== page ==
Some think social systems thinking derives from, or is an advanced application of, GST.

However, much of what people now call “systems thinking” started much earlier, in 19th century sociology.

Before and after GST emerged, some have told system stories that are more mystical or magical than scientific.

Read Systems thinkers and their ideas for a history that contains links and references to many systems thinkers.

Biology

Many sociologists have looked at a social network as though it were a biological organism.

Considering social stability, some have applied the idea of homeostasis, as in a biological organism, to a society.

Considering social reorganisation, some have applied the notion of evolution, after Darwin, to a society.

 

A misleading analogy?

Drawing an analogy between sciences isn’t the same as applying the scientific method.

Ackoff deprecated the organismic model of a social network; as others have done.

“Organic analogies are inadequate as models of social systems.” Ref. 4

Management science

David Seidl (2001) said the question facing a social system theorist is what to treat as the basic elements of a social system.

“The sociological tradition suggests two alternatives: either persons or actions”

A business might organise its actions so as to be regular or repeatable, allowing actors to organise themselves to perform those actions.

It might organise its actors under a management structure, allowing them to determine their action they perform.

Some systems thinkers focus on the management structure of organized institutions.

 

The fear of calamity?

Ackoff was a doomsayer about the condition of human organisations.

“Most contemporary social systems are failing. Head Start is said to be a failure.”

“The US has a higher percentage of its population in prison than any other developed country, but nevertheless has the highest crime rate.”

“Most of the corporations formed each year fail before the year is up. Half the corporations on the Fortune 500 list twenty-five years ago no longer exist.” 

“One could go on citing deficiencies in the management of our principal social systems.” Ackoff 2003

 

The initial premise is questionable in many ways.

To begin with, most contemporary social systems succeed to some extent.

Some failures are inevitable - because the goal is impossible, it is no longer wanted, or some reason other than poor management.

There are countless reasons why managing human institutions is inherently difficult, and failures don’t have common cause.

And bear in mind that individuals in a population must die to make room for new ones.

Economics

Friedrich von Hayek used the term scientism in relation to the central planning of a nation’s economic system.

Clearly, governments must collect data for planning.

But can they monitor and/or direct any large and complex socio-economic entity from a central Operations Room?

 

Hayek knew of Beer and Cybersyn, and may have had them in mind when writing his Economic Sciences Nobel prize acceptance of 1974.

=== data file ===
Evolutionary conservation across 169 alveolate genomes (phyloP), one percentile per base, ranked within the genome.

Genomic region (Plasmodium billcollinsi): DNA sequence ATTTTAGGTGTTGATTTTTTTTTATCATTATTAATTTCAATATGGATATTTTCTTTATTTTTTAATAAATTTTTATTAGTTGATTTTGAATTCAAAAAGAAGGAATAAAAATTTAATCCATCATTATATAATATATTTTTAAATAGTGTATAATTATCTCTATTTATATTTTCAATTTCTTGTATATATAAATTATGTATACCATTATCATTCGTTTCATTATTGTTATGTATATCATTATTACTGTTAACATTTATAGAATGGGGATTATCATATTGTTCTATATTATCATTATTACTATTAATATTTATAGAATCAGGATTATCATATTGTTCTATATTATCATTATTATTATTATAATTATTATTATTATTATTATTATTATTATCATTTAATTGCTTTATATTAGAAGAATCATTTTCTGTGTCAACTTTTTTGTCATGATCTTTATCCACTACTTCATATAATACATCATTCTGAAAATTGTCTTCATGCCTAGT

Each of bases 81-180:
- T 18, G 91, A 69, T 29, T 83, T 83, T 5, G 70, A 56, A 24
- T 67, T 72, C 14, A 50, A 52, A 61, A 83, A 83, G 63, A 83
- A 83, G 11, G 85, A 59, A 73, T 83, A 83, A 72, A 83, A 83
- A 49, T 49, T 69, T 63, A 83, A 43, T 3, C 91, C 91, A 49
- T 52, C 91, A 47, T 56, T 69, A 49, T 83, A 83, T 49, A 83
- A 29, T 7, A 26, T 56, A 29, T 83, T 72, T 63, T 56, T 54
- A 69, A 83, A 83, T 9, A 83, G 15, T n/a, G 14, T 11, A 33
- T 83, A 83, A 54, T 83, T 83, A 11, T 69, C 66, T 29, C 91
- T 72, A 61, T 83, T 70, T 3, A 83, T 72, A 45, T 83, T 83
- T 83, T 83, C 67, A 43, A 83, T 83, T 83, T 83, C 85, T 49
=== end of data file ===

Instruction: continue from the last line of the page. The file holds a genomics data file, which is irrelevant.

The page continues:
The speech is entitled The Pretence of Knowledge (click on the hyperlink to read it).

Hayek criticized centralized planning for being unresponsive to shifting realities.

He argued it was bound to fail, because it could never do what the free market’s price mechanism could do.

It is impossible to codify, collect and aggregate the knowledge, judgements and whims of individuals in the market, which guide their behavior.

 

In what useful sense can we refer to any large and complex socio-economic entity as a single “system”?

A nation is an entity comprising many individuals who act in countless roles in countless describable systems, some with conflicting aims.

There are infinite boundable systems, each influenced or controlled to some degree by countless other systems.

Politics

Those who see societies and institutions in terms of power relationships tend to contrast:

·         centralization of control - totalitarianism, a top-down management hierarchy

·         distribution of control - individualism, a participatory democracy or anarchy.

 

An implicit agenda?

Beer attempted to reconcile the two views above by building information feedback from workers into a centralised control and planning system.

Other systems thinkers have looked to advance “participative democracy”.

 “If systems theory is applied to social processes in the manner exemplified in this book, it offers practical and ethical methods for advancing participatory democracy.” (Ref. 4)

Bausch considered that systems thinking should herald a new era of social organization.

The question here is not whether “participative democracy” a good thing, it is whether systems thinking has a political agenda.

Sociology

Some see sociological systems thinking not a science, but as set of informal mental models for analysing and changing human situations.

Still one wants to know: Is there a correct interpretation of a mental model? Or only more or less useful interpretations?

Which mental models have proved successful and which have failed, in which situations?

 

Bausch (2001) reviewed many sociological systems thinkers, some more metaphysical than scientific.

For example, he pointed to Feynman-like criticisms of Parson’s work

any critique of the Parsonian framework must contend with its loose conceptual structure” (Buckley quoted in Ref. 4)

Parson’s thought is “internally contradictory”, and “provides support for a variety of partial, often mutually antagonistic interpretations” (Alexander quoted in Ref. 4)

Psychology

Some management scientists see business systems in terms of human psychology.

Many businesses use Myers-Briggs personality type indicators (MBTI) to categorise their employees before matching them to roles.